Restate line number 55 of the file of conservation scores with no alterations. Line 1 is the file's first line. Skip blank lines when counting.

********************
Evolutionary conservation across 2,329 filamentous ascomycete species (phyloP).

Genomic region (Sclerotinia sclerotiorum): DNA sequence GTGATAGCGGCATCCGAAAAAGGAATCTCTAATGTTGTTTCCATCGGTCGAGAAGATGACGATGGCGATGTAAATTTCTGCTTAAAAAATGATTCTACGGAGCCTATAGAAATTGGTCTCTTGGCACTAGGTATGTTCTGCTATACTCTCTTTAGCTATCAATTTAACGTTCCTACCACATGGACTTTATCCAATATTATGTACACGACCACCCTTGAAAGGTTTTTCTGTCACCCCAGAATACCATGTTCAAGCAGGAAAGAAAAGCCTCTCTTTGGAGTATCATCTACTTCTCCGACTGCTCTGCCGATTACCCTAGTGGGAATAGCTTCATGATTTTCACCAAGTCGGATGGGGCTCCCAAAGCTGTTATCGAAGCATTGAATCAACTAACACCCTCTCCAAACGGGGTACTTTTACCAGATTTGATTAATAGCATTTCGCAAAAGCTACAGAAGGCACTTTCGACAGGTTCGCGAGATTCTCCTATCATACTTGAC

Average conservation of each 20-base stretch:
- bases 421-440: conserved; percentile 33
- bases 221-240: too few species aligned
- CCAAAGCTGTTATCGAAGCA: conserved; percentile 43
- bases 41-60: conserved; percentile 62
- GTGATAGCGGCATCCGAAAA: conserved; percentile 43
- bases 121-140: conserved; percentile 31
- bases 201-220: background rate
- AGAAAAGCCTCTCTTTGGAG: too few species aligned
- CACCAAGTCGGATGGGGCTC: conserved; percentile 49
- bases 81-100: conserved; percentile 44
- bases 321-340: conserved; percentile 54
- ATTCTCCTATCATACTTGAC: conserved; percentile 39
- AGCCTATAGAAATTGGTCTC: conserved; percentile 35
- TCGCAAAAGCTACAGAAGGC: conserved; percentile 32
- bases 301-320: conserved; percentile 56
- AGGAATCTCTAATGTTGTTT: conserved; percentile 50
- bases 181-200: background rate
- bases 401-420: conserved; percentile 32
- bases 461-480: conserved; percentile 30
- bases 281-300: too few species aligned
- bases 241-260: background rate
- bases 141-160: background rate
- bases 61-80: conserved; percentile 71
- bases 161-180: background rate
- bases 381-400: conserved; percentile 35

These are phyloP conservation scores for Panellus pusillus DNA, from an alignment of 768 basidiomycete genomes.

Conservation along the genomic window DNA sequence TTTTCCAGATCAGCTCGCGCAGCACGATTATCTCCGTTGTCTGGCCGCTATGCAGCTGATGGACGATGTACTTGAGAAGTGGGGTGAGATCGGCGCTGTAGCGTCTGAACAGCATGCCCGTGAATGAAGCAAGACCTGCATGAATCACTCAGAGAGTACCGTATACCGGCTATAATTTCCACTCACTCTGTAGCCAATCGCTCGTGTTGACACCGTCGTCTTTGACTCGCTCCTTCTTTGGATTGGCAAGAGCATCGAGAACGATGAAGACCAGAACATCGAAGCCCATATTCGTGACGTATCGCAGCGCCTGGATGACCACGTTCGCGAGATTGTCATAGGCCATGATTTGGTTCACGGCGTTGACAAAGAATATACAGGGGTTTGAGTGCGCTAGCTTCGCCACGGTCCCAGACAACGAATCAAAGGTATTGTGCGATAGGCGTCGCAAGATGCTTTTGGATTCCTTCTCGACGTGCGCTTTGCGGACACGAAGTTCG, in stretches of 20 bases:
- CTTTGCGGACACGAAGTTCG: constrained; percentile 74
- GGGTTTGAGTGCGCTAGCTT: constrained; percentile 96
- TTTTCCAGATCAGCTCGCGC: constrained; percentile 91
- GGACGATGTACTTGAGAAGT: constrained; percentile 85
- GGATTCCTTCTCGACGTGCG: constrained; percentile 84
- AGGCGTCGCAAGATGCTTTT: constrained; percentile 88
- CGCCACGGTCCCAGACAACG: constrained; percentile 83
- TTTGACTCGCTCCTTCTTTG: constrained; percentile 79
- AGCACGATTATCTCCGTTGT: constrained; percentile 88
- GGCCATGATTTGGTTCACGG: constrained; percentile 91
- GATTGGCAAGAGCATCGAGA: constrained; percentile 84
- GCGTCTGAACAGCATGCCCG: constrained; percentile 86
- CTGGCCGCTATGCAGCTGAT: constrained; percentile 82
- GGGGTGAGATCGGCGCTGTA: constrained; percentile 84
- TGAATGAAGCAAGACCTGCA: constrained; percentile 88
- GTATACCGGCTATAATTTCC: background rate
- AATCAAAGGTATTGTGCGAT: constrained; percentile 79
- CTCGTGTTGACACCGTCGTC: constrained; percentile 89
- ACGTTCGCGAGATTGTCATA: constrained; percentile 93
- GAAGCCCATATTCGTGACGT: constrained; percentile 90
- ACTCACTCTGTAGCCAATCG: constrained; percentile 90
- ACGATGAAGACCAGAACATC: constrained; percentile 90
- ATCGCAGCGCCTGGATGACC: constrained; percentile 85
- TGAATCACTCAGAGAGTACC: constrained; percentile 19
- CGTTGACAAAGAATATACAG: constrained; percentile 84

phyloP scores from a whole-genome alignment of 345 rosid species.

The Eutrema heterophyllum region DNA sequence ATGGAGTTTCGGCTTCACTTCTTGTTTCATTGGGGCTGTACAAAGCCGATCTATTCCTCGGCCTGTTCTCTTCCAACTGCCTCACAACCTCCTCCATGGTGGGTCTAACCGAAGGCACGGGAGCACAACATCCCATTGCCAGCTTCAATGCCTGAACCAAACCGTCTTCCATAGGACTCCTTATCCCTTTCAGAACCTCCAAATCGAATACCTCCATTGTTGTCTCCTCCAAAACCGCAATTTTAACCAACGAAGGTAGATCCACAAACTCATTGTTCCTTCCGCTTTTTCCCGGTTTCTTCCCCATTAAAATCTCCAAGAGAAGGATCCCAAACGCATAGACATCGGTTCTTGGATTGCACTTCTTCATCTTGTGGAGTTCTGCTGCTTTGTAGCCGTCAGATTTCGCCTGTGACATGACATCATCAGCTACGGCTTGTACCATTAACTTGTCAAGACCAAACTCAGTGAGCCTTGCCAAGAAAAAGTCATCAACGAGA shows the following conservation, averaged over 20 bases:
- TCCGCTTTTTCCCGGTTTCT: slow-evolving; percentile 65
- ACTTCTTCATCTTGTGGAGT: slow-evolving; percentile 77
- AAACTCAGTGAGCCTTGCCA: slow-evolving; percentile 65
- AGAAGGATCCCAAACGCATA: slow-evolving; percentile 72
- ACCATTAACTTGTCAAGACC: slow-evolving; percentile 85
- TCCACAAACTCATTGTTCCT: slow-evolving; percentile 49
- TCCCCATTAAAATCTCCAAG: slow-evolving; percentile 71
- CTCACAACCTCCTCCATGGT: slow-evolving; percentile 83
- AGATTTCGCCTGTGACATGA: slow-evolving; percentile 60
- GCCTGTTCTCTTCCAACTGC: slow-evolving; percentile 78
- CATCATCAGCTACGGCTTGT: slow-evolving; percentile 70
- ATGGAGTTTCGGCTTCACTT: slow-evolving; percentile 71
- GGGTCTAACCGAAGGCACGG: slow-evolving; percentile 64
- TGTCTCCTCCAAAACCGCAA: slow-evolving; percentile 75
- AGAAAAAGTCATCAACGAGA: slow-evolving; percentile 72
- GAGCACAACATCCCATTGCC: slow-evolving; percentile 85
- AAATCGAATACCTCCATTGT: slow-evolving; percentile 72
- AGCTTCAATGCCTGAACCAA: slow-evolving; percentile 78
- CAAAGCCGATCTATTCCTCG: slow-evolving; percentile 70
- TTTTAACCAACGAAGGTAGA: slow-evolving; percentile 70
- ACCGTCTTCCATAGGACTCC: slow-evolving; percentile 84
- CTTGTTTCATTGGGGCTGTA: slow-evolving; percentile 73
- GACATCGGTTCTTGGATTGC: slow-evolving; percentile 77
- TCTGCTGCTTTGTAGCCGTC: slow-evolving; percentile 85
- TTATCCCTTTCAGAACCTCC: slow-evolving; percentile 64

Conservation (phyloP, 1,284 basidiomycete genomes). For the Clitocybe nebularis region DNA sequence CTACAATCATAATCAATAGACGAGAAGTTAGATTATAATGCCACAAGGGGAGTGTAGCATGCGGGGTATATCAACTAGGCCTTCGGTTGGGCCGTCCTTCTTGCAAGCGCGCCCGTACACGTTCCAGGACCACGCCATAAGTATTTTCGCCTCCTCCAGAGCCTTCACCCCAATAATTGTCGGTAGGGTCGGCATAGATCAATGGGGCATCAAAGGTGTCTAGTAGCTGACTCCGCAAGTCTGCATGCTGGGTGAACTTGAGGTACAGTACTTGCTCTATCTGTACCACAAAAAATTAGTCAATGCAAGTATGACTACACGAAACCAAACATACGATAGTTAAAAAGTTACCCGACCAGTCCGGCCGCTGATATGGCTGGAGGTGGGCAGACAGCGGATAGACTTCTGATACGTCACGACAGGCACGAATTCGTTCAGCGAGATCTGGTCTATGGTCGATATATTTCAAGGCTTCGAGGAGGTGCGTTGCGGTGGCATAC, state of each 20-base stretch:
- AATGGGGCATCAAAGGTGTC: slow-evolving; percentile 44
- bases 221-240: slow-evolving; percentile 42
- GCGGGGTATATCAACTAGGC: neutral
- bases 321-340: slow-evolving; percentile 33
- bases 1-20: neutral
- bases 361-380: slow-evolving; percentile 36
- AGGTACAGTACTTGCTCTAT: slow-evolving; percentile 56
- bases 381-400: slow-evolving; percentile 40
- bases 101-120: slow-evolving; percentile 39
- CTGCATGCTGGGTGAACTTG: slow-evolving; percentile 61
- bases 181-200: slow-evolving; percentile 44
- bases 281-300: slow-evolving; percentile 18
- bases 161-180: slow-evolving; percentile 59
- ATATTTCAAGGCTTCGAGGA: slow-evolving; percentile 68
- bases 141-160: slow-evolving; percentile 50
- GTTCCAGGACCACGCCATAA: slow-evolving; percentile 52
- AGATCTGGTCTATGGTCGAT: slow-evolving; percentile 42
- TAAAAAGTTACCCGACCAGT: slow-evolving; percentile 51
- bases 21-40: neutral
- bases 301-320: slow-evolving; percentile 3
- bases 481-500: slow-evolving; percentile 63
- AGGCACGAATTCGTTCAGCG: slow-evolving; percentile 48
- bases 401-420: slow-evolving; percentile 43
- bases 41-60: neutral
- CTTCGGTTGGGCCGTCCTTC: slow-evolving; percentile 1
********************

- CGTTGACAAAGAATATACAG: constrained; percentile 84